- Plant life. There is an abundance of beautiful plant life atop Twin Peaks. Some of these plants can’t be seen anywhere else in the city so take a good look while you’re here.
- Event views. Twin Peaks is a popular place for people to go when they want to see major events that are happening in the city. For example, it’s a popular place on Fourth of July because you can see the fireworks clearly. Of course, this means it’s crowded at this time so you’ll want to get there very early if you’re planning to watch a special event from this great vantage point.
Some Twin Peaks Tips
The following tips will assist you in maximizing your enjoyment of this great San Francisco attraction:
- Be aware of the fact that it is always very windy on top of Twin Peaks. This typically means that it is cold. Be prepared by bringing a windbreaker with you! The east-facing slopes tend to get more sun than the west-facing slopes due to unique geographical features of the hills so keep that in mind if you’re getting too chilly up there!
- Twin Peaks is pet-friendly. However, dogs are required to be on leash here.
- Parking spots are limited on top of Twin Peaks. This is one of the drawbacks of taking a rental car up to the top of the peaks. If you are visiting during a peak travel time (a nice day in the summer, for example) then you may have to wait in your car for a bit before you can pull into a parking space. Be aware of this.
- The main parking lot does have a public restroom, which is always nice to know!
- It’s best to wear hiking shoes to this attraction.
How to Get To Twin Peaks
The most common way for people to get to Twin Peaks is to take a car so if you have got a rental car then you’re one step ahead of the game. In fact, Twin Peaks is one of the stops on the 49-mile scenic drive that many people do when they get a rental car in San Francisco.
You will want to consult your map for exact direction to Twin Peaks from your starting point but here are the two most common options:
- The easiest way to get to the base of the mountain is by Market Street. From downtown, take Market southwest until it turns into Portola. From Portola you will take a right on Twin Peaks Blvd. and follow the road up to the top.
- Another route is to take Market to 17th, then go left on Clayton, then right on Twin Peaks Blvd. After you take the right, you have to take another left to stay on Twin Peaks, but then you can wind up to the parking lot on the summit.
A rental car is not the only way to get to Twin Peaks, though, so if you’re not driving in the city, don’t fret. Some of your other options include:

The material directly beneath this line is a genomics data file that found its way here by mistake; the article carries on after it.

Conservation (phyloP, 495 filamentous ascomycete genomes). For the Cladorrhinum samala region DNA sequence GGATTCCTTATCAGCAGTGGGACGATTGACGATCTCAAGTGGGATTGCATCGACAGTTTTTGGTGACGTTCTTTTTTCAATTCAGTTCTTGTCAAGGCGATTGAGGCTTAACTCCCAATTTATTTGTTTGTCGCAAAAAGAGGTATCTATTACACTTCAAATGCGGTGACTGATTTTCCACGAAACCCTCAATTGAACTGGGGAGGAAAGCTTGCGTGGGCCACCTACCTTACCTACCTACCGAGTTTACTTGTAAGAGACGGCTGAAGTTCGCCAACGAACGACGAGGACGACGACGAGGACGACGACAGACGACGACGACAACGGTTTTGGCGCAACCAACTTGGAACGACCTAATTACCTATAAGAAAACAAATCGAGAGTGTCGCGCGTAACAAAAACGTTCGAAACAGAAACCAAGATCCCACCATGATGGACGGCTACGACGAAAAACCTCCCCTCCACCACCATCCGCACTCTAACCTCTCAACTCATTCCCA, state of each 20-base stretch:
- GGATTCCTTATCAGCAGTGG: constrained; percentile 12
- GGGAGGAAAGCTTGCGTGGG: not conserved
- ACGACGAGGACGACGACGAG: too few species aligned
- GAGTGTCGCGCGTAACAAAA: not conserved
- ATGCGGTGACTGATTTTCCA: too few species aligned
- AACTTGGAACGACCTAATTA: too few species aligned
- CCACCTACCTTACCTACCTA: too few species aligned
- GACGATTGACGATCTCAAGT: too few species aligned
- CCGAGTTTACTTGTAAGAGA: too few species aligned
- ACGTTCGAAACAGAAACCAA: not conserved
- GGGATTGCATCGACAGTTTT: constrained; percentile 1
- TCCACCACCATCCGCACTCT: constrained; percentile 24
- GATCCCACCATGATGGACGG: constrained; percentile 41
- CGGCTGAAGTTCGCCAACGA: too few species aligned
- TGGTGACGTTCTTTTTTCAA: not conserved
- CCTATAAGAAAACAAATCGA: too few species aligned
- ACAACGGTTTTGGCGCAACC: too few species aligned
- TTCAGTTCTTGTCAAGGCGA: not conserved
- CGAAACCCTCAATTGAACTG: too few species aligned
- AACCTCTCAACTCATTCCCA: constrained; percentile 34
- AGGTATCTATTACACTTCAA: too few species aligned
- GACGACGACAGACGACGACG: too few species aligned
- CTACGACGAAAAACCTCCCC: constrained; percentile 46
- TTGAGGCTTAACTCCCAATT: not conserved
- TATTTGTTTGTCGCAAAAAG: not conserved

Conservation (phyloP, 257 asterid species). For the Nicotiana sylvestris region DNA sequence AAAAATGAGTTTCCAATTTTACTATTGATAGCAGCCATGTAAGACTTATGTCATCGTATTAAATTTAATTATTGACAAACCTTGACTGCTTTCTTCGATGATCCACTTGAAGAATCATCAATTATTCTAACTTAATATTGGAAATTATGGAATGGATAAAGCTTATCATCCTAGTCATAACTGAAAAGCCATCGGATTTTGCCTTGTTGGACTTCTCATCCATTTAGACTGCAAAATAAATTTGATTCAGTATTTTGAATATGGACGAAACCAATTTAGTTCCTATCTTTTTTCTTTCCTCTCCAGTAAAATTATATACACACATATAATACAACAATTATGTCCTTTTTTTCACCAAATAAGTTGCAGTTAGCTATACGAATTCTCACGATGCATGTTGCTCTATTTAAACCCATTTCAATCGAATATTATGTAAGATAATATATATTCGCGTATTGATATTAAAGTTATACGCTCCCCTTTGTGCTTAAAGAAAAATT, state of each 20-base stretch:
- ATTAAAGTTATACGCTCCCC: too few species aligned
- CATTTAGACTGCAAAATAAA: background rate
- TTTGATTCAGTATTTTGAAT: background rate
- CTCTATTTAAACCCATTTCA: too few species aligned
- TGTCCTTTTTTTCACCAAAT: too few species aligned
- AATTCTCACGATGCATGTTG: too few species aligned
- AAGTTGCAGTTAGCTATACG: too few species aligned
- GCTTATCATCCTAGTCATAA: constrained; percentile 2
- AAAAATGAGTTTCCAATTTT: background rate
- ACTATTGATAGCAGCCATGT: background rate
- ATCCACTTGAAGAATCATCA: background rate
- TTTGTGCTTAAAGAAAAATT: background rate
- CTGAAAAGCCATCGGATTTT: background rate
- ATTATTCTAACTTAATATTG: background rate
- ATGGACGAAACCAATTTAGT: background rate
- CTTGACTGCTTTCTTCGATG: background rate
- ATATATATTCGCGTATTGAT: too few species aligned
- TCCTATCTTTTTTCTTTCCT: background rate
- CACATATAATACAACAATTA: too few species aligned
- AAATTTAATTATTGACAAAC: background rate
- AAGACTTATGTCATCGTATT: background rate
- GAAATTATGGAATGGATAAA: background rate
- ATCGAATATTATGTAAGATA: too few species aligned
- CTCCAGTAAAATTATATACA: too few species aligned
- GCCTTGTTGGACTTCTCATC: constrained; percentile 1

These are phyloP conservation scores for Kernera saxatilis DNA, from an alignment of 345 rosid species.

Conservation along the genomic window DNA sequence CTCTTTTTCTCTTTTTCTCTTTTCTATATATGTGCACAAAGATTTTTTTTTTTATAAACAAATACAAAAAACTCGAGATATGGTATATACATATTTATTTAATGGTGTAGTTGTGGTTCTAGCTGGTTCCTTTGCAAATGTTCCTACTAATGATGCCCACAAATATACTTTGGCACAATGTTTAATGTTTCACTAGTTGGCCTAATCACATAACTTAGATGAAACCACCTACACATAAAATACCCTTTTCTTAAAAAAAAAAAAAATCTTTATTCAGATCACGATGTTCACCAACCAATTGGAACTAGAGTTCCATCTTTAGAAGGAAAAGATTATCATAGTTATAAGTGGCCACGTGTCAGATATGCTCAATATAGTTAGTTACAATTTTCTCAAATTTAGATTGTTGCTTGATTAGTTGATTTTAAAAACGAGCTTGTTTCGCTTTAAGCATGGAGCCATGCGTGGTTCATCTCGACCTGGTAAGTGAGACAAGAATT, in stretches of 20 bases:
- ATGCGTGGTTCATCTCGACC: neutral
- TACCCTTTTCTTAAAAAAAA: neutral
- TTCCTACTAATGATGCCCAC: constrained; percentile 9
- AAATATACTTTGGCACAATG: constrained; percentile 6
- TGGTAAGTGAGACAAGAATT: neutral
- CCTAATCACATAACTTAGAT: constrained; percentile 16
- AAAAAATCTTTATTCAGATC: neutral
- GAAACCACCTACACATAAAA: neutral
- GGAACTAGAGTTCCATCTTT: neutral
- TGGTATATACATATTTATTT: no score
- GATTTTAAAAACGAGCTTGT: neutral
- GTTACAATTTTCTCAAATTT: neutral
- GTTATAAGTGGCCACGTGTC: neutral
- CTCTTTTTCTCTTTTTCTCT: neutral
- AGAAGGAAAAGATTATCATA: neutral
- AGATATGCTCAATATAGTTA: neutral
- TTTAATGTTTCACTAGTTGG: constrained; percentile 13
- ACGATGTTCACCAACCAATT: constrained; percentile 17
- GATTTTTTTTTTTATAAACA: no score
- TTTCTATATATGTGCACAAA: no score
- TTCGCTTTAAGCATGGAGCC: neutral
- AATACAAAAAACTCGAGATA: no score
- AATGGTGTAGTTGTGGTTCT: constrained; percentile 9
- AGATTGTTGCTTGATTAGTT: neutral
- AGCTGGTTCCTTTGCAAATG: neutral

- Bike rental: Renting bicycles is a popular thing to do in San Francisco because a bike allows you to get an amazing workout while seeing all of the sights up close and personal. You can rent a bike and take the same route to Twin Peaks as you would with a car. One very important thing to note is that there are no bike lanes on this winding road so you have to be very cautious as you ride.
- Hiking. You can combine your tour of this attraction with some urban exercise by doing a hike up Twin Peaks. Again, you would follow the same path that you would take in a car or bike. However, once you are at the base of the peaks you can choose to climb straight up the hillside rather than take the roadway if you would like. You’ll get some great exercise either way!
- Public transportation. There are currently no San Francisco buses that actually go to the top of Twin Peaks but you can take a bus close to the base of the peak and then hike up to the top to see those great views. The 37 Corbett MUNI is the bus that will get you closest to the peaks.
- Tour bus: There are many different tour bus operators in San Francisco and most of them do include Twin Peaks in their trip.
Hotels Near Twin Peaks
Are you interested in staying in a hotel that is located close to Twin Peaks so that you can jut on up there and enjoy the view a few times during your stay? Some great nearby hotels include:
- Casa Luna SF. If you are going to be in San Francisco for an extended stay then consider renting out of these vacation rental apartments that are eco-friendly and within short driving distance from Twin Peaks.
- Inn on Castro. This gay bed and breakfast housed in a 1912 Edwardian home offers you a great chance to enjoy the Castro neighborhood while staying close to Twin Peaks.
- Carl Hotel. This Inner Sunset hotel is one of the best options if you’re seeking a budget hotel near Twin Peaks.
- Metro Hotel. This boutique hotel is located very close to the famous Painted Ladies so you’ll be near two great attractions for the price of one!
- Twin Peaks Hotel. This Castro neighborhood hotel is another budget hotel option that places you close to Twin Peaks.
Notably, however, it is easy to get to Twin Peaks from any hotel that is located near Market Street, which includes all of the hotels in Hayes Valley, SoMA, Union Square and the Financial District.
Twin Peaks Photo Gallery